This is a partial transcript from "Hannity & Colmes," November 11, 2005, that has been edited for clarity.
SEAN HANNITY, CO-HOST: Shocking new footage from a yet-to-be-released documentary exposes problems on our borders in a way we've never seen before. "'The Month of October' introduces us to Mexicans crossing the border, ranchers dealing with the immigration problem in their own back yard, the border patrol agents, who are trying their hardest to sort it all out.
The director of "The Month of October," Chris Burgard, and the head of security for the film, former Navy SEAL Jay T. Rockwell join us now.
Guys, what, you spent 10 weeks — tell us, Chris, because I was down there at three different locations, in Arizona, San Diego and then at that corner by El Paso with New Mexico and Mexico. Saw a lot of it up front. What did you guys find?
CHRIS BURGARD, "THE MONTH OF OCTOBER": Yes, Sir. We saw... there is basically a war — to quote the people that live down there. There's basically a war going on. They think the Americans are losing. We saw ourselves, armed paramilitaries coming over the border, platoon sized strength. Very — Jay T. can talk to you about how well disciplined they were, military-wise speaking. And it is surreal in how bad it is down there and how Americans are living in fear, Americans are dying. Americans are fortifying their houses...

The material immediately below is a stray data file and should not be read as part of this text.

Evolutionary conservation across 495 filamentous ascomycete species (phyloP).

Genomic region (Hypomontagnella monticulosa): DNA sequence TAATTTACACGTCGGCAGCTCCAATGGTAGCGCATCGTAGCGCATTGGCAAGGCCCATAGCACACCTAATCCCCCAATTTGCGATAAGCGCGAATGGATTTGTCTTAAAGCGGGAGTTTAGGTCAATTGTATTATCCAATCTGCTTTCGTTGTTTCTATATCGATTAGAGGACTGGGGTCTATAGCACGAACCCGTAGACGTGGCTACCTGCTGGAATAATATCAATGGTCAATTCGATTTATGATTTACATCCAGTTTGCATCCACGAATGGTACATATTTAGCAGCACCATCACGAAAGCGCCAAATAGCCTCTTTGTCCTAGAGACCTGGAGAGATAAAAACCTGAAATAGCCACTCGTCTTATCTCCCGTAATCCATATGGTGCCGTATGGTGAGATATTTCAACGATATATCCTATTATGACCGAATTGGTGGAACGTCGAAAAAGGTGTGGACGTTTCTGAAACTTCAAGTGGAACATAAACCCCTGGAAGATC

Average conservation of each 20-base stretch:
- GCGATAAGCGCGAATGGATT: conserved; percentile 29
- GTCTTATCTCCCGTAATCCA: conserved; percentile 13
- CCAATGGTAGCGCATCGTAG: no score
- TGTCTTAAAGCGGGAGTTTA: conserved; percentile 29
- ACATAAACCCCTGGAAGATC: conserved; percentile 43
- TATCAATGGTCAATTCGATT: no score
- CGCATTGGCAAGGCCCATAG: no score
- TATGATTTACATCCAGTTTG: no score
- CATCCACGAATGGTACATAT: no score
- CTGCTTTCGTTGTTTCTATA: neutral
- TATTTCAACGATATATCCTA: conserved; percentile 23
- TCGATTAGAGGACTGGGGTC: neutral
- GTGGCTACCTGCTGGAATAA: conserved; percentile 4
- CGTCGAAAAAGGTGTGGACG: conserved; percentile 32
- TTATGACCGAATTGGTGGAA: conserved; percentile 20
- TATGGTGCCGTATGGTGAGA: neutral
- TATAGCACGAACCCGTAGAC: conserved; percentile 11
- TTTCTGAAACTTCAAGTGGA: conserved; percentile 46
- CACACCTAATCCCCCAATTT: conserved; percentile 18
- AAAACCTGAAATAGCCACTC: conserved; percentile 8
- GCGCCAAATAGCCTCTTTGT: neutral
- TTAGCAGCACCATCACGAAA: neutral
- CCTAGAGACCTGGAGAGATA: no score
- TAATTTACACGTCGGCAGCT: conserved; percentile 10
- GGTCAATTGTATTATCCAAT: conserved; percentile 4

HANNITY: You know, Jay.T. I was down and literally I was at the site where people were getting arrested. I mean, I watched it regularly. And it just so happened I got to interview some people as they were caught by border patrol. And sure enough, the border patrol identified them.
By the next day there were gang members. They had rap sheets and they were coming to American cities to hurt Americans. You can only imagine, based on their background and that history what we found. But yet, we don't have the will to solve this problem. Why do you think that is?